Registered: February 2022
Baron
I checked again. Unfortunately in 2 of them I cannot turn the screw by hand. Bear in mind that I can completely put the screw in and out with a screwdriver, it just takes a bit of force. So I guess these are damaged.

I will probably try to find a M5 tap here, I am just nervous because I haven't used one before. From what you write I understand that I will probably get away with it without doing anything but what's the bad case scenario? Is that that the screw might get completely misaligned and further destroy the remaining threads?

I did use several sacrificial screws for this. They there SS Allen screws and they were used twice at maximum. I guess I overtightened them.
Re: My 3π adventure [message #95724 is a reply to message #95723] Sat, 25 June 2022 20:03 Go to previous messageGo to next message
Wayne Parham is currently offline  Wayne Parham
Messages: 18321
Registered: January 2001
Illuminati (33rd Degree)

Don't panic, because I don't think you've ruined them. But don't force them either. Take the extra effort to go get that tap and use it on each of the T-Nuts. They're super-easy to use - just like threading in a screw - but the tap is hardened steel and has cutting edges that will remove any burrs and put the threads back in place. You'll be glad you did it.
Re: My 3π adventure [message #95725 is a reply to message #95260] Sat, 25 June 2022 20:26 Go to previous messageGo to next message
ppkstat is currently offline  ppkstat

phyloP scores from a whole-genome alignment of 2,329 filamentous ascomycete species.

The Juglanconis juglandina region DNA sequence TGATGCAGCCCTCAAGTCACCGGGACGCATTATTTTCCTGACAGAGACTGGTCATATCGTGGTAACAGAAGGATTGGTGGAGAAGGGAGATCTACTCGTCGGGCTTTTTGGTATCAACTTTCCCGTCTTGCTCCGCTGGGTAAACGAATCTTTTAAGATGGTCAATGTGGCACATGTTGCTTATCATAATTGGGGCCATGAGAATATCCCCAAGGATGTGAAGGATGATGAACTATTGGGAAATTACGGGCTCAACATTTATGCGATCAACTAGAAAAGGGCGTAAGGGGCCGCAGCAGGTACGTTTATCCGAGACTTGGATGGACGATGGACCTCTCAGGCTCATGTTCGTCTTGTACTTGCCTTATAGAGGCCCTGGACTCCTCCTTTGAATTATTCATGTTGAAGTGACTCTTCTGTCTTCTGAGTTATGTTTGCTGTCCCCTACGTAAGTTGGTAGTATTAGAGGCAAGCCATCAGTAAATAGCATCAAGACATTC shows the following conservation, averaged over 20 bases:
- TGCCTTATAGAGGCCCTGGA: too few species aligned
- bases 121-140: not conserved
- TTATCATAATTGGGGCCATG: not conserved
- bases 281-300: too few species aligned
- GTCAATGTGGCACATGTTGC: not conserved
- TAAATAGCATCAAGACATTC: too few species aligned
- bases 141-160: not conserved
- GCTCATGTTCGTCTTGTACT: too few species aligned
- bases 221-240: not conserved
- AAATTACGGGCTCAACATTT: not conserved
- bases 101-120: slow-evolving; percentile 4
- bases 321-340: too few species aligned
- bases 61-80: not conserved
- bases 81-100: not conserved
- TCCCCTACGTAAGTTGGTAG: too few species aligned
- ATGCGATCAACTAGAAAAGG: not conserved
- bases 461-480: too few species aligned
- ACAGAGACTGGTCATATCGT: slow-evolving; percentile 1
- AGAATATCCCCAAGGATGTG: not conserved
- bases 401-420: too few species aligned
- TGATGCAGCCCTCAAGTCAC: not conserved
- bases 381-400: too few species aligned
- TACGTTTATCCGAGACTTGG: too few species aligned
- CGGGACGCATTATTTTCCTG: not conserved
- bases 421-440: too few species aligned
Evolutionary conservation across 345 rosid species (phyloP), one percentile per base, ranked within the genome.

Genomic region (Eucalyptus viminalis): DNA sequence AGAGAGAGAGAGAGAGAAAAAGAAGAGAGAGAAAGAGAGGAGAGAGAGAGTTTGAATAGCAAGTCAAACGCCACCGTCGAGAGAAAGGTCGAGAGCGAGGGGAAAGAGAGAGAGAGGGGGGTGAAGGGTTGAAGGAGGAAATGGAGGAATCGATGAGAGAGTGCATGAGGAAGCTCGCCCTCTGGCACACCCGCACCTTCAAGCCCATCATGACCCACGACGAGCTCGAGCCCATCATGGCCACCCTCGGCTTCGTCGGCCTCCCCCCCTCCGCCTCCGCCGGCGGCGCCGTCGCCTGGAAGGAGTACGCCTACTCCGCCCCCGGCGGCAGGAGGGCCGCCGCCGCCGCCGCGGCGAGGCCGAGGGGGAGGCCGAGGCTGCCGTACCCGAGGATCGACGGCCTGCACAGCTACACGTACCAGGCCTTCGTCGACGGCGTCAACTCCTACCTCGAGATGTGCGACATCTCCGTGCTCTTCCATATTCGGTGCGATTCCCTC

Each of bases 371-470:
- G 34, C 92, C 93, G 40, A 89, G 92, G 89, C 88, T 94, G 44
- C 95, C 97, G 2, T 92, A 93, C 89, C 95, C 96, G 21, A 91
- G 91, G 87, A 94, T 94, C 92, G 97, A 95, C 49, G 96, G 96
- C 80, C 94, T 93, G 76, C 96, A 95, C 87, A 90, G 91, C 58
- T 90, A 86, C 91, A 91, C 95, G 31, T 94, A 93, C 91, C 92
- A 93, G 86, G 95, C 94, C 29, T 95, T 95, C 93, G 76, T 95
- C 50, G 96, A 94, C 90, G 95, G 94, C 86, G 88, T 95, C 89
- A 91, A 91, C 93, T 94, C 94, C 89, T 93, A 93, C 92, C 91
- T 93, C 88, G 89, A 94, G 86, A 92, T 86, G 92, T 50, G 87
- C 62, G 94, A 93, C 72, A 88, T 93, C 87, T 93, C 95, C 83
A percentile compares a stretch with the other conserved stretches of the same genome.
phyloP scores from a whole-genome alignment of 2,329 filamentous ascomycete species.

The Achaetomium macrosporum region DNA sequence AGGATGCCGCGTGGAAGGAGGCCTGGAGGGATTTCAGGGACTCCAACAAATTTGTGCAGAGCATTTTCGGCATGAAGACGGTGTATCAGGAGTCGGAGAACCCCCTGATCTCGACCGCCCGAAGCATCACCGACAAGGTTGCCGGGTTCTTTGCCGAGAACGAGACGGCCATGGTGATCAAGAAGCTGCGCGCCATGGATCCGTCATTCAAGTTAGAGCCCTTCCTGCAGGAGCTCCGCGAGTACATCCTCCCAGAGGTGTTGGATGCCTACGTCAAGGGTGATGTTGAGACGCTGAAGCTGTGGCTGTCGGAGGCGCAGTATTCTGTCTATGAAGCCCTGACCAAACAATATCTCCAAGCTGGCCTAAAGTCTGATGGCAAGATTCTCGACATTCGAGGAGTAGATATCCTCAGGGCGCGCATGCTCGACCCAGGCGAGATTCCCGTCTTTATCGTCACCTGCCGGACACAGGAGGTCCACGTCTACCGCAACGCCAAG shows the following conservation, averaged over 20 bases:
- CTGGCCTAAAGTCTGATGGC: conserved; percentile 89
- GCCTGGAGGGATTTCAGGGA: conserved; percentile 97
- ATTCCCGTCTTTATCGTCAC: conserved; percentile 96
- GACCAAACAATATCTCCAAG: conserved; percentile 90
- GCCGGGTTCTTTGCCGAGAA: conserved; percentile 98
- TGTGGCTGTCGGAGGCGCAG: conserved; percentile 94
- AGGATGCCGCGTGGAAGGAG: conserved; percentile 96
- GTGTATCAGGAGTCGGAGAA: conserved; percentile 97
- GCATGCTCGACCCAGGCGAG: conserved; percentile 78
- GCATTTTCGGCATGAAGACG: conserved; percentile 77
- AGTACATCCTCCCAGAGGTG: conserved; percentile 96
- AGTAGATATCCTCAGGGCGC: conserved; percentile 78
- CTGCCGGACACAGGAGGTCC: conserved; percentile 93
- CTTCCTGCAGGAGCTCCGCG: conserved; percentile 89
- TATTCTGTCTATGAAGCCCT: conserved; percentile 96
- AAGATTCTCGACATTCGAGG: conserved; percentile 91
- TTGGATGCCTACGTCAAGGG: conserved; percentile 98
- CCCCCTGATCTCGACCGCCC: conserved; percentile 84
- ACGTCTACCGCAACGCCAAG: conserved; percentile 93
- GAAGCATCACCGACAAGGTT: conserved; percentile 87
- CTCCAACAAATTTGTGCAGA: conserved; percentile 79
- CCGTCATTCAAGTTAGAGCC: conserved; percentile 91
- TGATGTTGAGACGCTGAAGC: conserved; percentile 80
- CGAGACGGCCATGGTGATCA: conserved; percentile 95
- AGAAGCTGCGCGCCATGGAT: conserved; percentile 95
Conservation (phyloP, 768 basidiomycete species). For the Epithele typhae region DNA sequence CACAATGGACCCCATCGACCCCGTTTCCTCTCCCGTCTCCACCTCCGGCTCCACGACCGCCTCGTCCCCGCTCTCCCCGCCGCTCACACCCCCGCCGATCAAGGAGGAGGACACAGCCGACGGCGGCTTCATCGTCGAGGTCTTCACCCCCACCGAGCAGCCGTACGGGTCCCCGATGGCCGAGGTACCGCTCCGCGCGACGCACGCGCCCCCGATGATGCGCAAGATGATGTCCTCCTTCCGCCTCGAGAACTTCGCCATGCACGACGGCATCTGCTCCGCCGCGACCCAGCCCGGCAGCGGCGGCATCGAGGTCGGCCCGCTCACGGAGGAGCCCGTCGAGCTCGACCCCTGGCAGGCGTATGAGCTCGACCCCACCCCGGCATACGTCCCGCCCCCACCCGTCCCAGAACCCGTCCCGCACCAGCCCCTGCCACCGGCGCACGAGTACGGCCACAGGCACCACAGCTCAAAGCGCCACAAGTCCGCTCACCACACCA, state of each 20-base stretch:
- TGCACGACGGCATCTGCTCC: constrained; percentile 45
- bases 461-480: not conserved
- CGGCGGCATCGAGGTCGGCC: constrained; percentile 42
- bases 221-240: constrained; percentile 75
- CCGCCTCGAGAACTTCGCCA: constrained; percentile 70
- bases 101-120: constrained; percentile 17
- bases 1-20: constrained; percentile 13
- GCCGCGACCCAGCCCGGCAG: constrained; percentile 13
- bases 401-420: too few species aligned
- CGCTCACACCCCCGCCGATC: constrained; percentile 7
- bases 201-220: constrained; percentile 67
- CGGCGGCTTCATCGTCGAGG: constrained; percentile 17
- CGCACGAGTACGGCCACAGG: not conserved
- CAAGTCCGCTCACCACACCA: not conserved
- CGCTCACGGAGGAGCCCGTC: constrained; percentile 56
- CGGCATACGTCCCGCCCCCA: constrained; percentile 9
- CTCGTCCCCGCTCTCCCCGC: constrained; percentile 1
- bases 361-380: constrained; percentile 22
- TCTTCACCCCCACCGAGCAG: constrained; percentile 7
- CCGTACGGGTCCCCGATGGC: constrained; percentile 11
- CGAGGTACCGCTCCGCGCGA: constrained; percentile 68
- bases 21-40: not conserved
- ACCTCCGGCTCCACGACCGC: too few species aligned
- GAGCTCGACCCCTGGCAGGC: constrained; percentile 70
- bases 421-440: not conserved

Messages: 35
Registered: February 2022
Baron
I am getting one on Monday then. They are definitely not ruined, I put a screw in and out several times with ease (when using a tool).
Re: My 3π adventure [message #95730 is a reply to message #95260] Sun, 26 June 2022 18:35 Go to previous messageGo to next message
ppkstat is currently offline  ppkstat
Messages: 35
Registered: February 2022
Baron
Just a few closing questions on crossover placement. Really sorry about that.

The proposed way is to mount it in the bottom, under the insulation by making a flap like this:

/forum/index.php?t=getfile&id=3090&private=0

This is the crossover and zobel in my cabinet.

/forum/index.php?t=getfile&id=3091&private=0

This is the most space saving solution as the zobel resistor can sit beneath the back sheet of insulation (the crossover is too high to do so). Even this way there is not a lot of space available in the front of the speaker for the insulation to be glued and make a flap. There is just 7cm from the edge of the pcb to the support of the front baffle (bear in mind that the internal space is somewhat reduced due to these supports). Is it feasible in this size?
Re: My 3π adventure [message #95733 is a reply to message #95730] Mon, 27 June 2022 08:49 Go to previous messageGo to next message
Wayne Parham is currently offline  Wayne Parham
Messages: 18321
Registered: January 2001
Illuminati (33rd Degree)

That's perfect. It'll work just fine that way.

You can put it on the side of the cabinet too, if you prefer. But I think the way you've shown above is easiest, and it works just fine.

Put a gasket underneath the Zobel resistor and the crossover PCB too. It will cushion them and prevent any possibility of buzzing. You can use cardboard, cloth or PVC sheet material.
Re: My 3π adventure [message #95734 is a reply to message #95260] Mon, 27 June 2022 08:56 Go to previous messageGo to previous message
ppkstat is currently offline  ppkstat
Messages: 35
Registered: February 2022
Baron
Thank you Wayne! As for the gasket, been there done that. There is 2mm EVA tape underneath that Zobel. In fact, everything on the speaker has EVA. The crossover is going to be mounted on 1cm EVA (part of camping mat) because the pcb is through-hole and soldered on the bottom layer.

I also repaired the threads with the tap today. There's one that still has some difficulty to it no matter how many times I pass the tap. I'll live with that I guess and I will be extra careful during the final assembly.